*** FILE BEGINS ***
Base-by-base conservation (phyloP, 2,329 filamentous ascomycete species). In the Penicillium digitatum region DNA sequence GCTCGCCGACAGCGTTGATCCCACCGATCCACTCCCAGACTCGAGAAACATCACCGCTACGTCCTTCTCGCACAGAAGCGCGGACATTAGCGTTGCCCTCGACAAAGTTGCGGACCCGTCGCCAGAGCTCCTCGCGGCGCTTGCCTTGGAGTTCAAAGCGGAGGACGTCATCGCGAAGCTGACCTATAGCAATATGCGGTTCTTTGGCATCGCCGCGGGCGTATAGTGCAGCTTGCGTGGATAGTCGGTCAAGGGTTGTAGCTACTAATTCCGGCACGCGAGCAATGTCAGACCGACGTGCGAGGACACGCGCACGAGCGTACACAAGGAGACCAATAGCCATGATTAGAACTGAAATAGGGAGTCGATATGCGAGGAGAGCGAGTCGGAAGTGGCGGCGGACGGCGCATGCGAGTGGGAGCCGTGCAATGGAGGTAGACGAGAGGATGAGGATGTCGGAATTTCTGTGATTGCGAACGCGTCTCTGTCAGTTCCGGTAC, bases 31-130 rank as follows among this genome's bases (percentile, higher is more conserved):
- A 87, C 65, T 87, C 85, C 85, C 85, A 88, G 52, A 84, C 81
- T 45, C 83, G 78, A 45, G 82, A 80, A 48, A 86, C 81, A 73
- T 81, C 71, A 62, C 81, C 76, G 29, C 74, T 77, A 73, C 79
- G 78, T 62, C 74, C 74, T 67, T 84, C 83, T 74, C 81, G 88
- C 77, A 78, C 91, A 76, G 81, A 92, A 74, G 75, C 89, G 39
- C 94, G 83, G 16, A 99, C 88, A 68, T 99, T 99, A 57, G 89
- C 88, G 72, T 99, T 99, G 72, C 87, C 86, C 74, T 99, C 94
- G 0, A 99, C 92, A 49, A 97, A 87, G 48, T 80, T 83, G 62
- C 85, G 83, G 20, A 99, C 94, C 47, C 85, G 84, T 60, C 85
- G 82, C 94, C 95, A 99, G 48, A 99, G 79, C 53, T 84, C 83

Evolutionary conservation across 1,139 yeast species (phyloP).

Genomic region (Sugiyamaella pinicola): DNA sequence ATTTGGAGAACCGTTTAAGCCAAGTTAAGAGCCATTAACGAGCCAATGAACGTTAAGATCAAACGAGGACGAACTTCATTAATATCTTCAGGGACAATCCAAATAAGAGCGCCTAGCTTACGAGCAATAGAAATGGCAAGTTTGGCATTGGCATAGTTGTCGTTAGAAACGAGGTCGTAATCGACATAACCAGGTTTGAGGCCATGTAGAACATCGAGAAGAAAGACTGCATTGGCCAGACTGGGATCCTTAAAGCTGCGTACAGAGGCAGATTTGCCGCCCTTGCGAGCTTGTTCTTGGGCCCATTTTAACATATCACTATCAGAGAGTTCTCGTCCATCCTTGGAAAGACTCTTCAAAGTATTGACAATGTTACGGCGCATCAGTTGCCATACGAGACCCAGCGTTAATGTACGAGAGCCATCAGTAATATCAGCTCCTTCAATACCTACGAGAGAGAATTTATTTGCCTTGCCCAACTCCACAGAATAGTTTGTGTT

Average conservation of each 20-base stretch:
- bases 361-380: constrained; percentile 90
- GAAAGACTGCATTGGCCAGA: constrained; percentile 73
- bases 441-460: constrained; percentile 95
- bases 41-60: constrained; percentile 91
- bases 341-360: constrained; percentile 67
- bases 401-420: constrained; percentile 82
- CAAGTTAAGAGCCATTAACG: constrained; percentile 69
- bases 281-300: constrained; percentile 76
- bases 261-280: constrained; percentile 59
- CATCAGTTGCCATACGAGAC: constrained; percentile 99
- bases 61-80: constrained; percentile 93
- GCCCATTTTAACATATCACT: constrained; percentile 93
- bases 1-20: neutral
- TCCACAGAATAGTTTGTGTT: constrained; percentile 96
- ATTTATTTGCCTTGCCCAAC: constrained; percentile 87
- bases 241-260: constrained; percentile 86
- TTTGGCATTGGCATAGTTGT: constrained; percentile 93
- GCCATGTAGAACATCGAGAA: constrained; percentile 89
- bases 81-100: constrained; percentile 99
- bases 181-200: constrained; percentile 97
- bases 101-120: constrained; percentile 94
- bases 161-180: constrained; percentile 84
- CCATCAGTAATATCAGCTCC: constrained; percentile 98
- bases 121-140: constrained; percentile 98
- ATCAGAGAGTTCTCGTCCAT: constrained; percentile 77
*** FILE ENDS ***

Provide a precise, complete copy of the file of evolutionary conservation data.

Base-by-base conservation (phyloP, 2,329 filamentous ascomycete species). In the Penicillium digitatum region DNA sequence GCTCGCCGACAGCGTTGATCCCACCGATCCACTCCCAGACTCGAGAAACATCACCGCTACGTCCTTCTCGCACAGAAGCGCGGACATTAGCGTTGCCCTCGACAAAGTTGCGGACCCGTCGCCAGAGCTCCTCGCGGCGCTTGCCTTGGAGTTCAAAGCGGAGGACGTCATCGCGAAGCTGACCTATAGCAATATGCGGTTCTTTGGCATCGCCGCGGGCGTATAGTGCAGCTTGCGTGGATAGTCGGTCAAGGGTTGTAGCTACTAATTCCGGCACGCGAGCAATGTCAGACCGACGTGCGAGGACACGCGCACGAGCGTACACAAGGAGACCAATAGCCATGATTAGAACTGAAATAGGGAGTCGATATGCGAGGAGAGCGAGTCGGAAGTGGCGGCGGACGGCGCATGCGAGTGGGAGCCGTGCAATGGAGGTAGACGAGAGGATGAGGATGTCGGAATTTCTGTGATTGCGAACGCGTCTCTGTCAGTTCCGGTAC, bases 31-130 rank as follows among this genome's bases (percentile, higher is more conserved):
- A 87, C 65, T 87, C 85, C 85, C 85, A 88, G 52, A 84, C 81
- T 45, C 83, G 78, A 45, G 82, A 80, A 48, A 86, C 81, A 73
- T 81, C 71, A 62, C 81, C 76, G 29, C 74, T 77, A 73, C 79
- G 78, T 62, C 74, C 74, T 67, T 84, C 83, T 74, C 81, G 88
- C 77, A 78, C 91, A 76, G 81, A 92, A 74, G 75, C 89, G 39
- C 94, G 83, G 16, A 99, C 88, A 68, T 99, T 99, A 57, G 89
- C 88, G 72, T 99, T 99, G 72, C 87, C 86, C 74, T 99, C 94
- G 0, A 99, C 92, A 49, A 97, A 87, G 48, T 80, T 83, G 62
- C 85, G 83, G 20, A 99, C 94, C 47, C 85, G 84, T 60, C 85
- G 82, C 94, C 95, A 99, G 48, A 99, G 79, C 53, T 84, C 83

Evolutionary conservation across 1,139 yeast species (phyloP).

Genomic region (Sugiyamaella pinicola): DNA sequence ATTTGGAGAACCGTTTAAGCCAAGTTAAGAGCCATTAACGAGCCAATGAACGTTAAGATCAAACGAGGACGAACTTCATTAATATCTTCAGGGACAATCCAAATAAGAGCGCCTAGCTTACGAGCAATAGAAATGGCAAGTTTGGCATTGGCATAGTTGTCGTTAGAAACGAGGTCGTAATCGACATAACCAGGTTTGAGGCCATGTAGAACATCGAGAAGAAAGACTGCATTGGCCAGACTGGGATCCTTAAAGCTGCGTACAGAGGCAGATTTGCCGCCCTTGCGAGCTTGTTCTTGGGCCCATTTTAACATATCACTATCAGAGAGTTCTCGTCCATCCTTGGAAAGACTCTTCAAAGTATTGACAATGTTACGGCGCATCAGTTGCCATACGAGACCCAGCGTTAATGTACGAGAGCCATCAGTAATATCAGCTCCTTCAATACCTACGAGAGAGAATTTATTTGCCTTGCCCAACTCCACAGAATAGTTTGTGTT

Average conservation of each 20-base stretch:
- bases 361-380: constrained; percentile 90
- GAAAGACTGCATTGGCCAGA: constrained; percentile 73
- bases 441-460: constrained; percentile 95
- bases 41-60: constrained; percentile 91
- bases 341-360: constrained; percentile 67
- bases 401-420: constrained; percentile 82
- CAAGTTAAGAGCCATTAACG: constrained; percentile 69
- bases 281-300: constrained; percentile 76
- bases 261-280: constrained; percentile 59
- CATCAGTTGCCATACGAGAC: constrained; percentile 99
- bases 61-80: constrained; percentile 93
- GCCCATTTTAACATATCACT: constrained; percentile 93
- bases 1-20: neutral
- TCCACAGAATAGTTTGTGTT: constrained; percentile 96
- ATTTATTTGCCTTGCCCAAC: constrained; percentile 87
- bases 241-260: constrained; percentile 86
- TTTGGCATTGGCATAGTTGT: constrained; percentile 93
- GCCATGTAGAACATCGAGAA: constrained; percentile 89
- bases 81-100: constrained; percentile 99
- bases 181-200: constrained; percentile 97
- bases 101-120: constrained; percentile 94
- bases 161-180: constrained; percentile 84
- CCATCAGTAATATCAGCTCC: constrained; percentile 98
- bases 121-140: constrained; percentile 98
- ATCAGAGAGTTCTCGTCCAT: constrained; percentile 77